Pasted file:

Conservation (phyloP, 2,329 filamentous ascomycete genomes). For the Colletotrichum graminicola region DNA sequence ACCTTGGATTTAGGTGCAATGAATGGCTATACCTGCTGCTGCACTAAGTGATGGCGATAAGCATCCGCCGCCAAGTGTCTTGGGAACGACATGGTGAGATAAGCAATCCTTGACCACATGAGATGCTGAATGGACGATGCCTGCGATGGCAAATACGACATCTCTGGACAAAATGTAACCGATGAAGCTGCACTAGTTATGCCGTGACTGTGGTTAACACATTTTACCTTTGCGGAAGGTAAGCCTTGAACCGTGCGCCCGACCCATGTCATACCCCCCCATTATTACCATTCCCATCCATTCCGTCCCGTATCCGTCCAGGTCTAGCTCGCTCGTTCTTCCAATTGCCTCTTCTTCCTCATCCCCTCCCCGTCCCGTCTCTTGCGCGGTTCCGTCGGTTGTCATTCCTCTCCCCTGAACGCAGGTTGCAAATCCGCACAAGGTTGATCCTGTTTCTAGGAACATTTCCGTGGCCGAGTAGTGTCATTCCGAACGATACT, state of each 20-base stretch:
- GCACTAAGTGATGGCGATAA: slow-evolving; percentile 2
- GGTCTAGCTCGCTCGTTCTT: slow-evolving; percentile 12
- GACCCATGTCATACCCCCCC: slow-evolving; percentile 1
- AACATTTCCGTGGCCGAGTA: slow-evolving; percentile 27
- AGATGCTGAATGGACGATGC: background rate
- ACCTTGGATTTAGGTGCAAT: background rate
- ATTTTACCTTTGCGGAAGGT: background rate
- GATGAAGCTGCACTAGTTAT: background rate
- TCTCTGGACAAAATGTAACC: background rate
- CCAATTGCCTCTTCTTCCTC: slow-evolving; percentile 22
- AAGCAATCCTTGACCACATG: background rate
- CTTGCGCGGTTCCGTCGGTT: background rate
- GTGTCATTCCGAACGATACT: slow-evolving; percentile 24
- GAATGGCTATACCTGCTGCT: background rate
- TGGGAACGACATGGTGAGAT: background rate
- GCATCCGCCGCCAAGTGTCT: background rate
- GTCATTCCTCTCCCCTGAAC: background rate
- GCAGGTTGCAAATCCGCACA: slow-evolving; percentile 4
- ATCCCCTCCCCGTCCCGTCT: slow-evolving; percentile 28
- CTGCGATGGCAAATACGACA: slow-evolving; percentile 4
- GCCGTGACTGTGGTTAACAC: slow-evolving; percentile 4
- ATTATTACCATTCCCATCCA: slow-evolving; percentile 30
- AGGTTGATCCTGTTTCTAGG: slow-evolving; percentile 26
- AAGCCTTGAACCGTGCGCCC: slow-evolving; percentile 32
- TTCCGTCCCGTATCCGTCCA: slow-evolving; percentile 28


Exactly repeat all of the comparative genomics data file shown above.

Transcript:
Conservation (phyloP, 2,329 filamentous ascomycete genomes). For the Colletotrichum graminicola region DNA sequence ACCTTGGATTTAGGTGCAATGAATGGCTATACCTGCTGCTGCACTAAGTGATGGCGATAAGCATCCGCCGCCAAGTGTCTTGGGAACGACATGGTGAGATAAGCAATCCTTGACCACATGAGATGCTGAATGGACGATGCCTGCGATGGCAAATACGACATCTCTGGACAAAATGTAACCGATGAAGCTGCACTAGTTATGCCGTGACTGTGGTTAACACATTTTACCTTTGCGGAAGGTAAGCCTTGAACCGTGCGCCCGACCCATGTCATACCCCCCCATTATTACCATTCCCATCCATTCCGTCCCGTATCCGTCCAGGTCTAGCTCGCTCGTTCTTCCAATTGCCTCTTCTTCCTCATCCCCTCCCCGTCCCGTCTCTTGCGCGGTTCCGTCGGTTGTCATTCCTCTCCCCTGAACGCAGGTTGCAAATCCGCACAAGGTTGATCCTGTTTCTAGGAACATTTCCGTGGCCGAGTAGTGTCATTCCGAACGATACT, state of each 20-base stretch:
- GCACTAAGTGATGGCGATAA: slow-evolving; percentile 2
- GGTCTAGCTCGCTCGTTCTT: slow-evolving; percentile 12
- GACCCATGTCATACCCCCCC: slow-evolving; percentile 1
- AACATTTCCGTGGCCGAGTA: slow-evolving; percentile 27
- AGATGCTGAATGGACGATGC: background rate
- ACCTTGGATTTAGGTGCAAT: background rate
- ATTTTACCTTTGCGGAAGGT: background rate
- GATGAAGCTGCACTAGTTAT: background rate
- TCTCTGGACAAAATGTAACC: background rate
- CCAATTGCCTCTTCTTCCTC: slow-evolving; percentile 22
- AAGCAATCCTTGACCACATG: background rate
- CTTGCGCGGTTCCGTCGGTT: background rate
- GTGTCATTCCGAACGATACT: slow-evolving; percentile 24
- GAATGGCTATACCTGCTGCT: background rate
- TGGGAACGACATGGTGAGAT: background rate
- GCATCCGCCGCCAAGTGTCT: background rate
- GTCATTCCTCTCCCCTGAAC: background rate
- GCAGGTTGCAAATCCGCACA: slow-evolving; percentile 4
- ATCCCCTCCCCGTCCCGTCT: slow-evolving; percentile 28
- CTGCGATGGCAAATACGACA: slow-evolving; percentile 4
- GCCGTGACTGTGGTTAACAC: slow-evolving; percentile 4
- ATTATTACCATTCCCATCCA: slow-evolving; percentile 30
- AGGTTGATCCTGTTTCTAGG: slow-evolving; percentile 26
- AAGCCTTGAACCGTGCGCCC: slow-evolving; percentile 32
- TTCCGTCCCGTATCCGTCCA: slow-evolving; percentile 28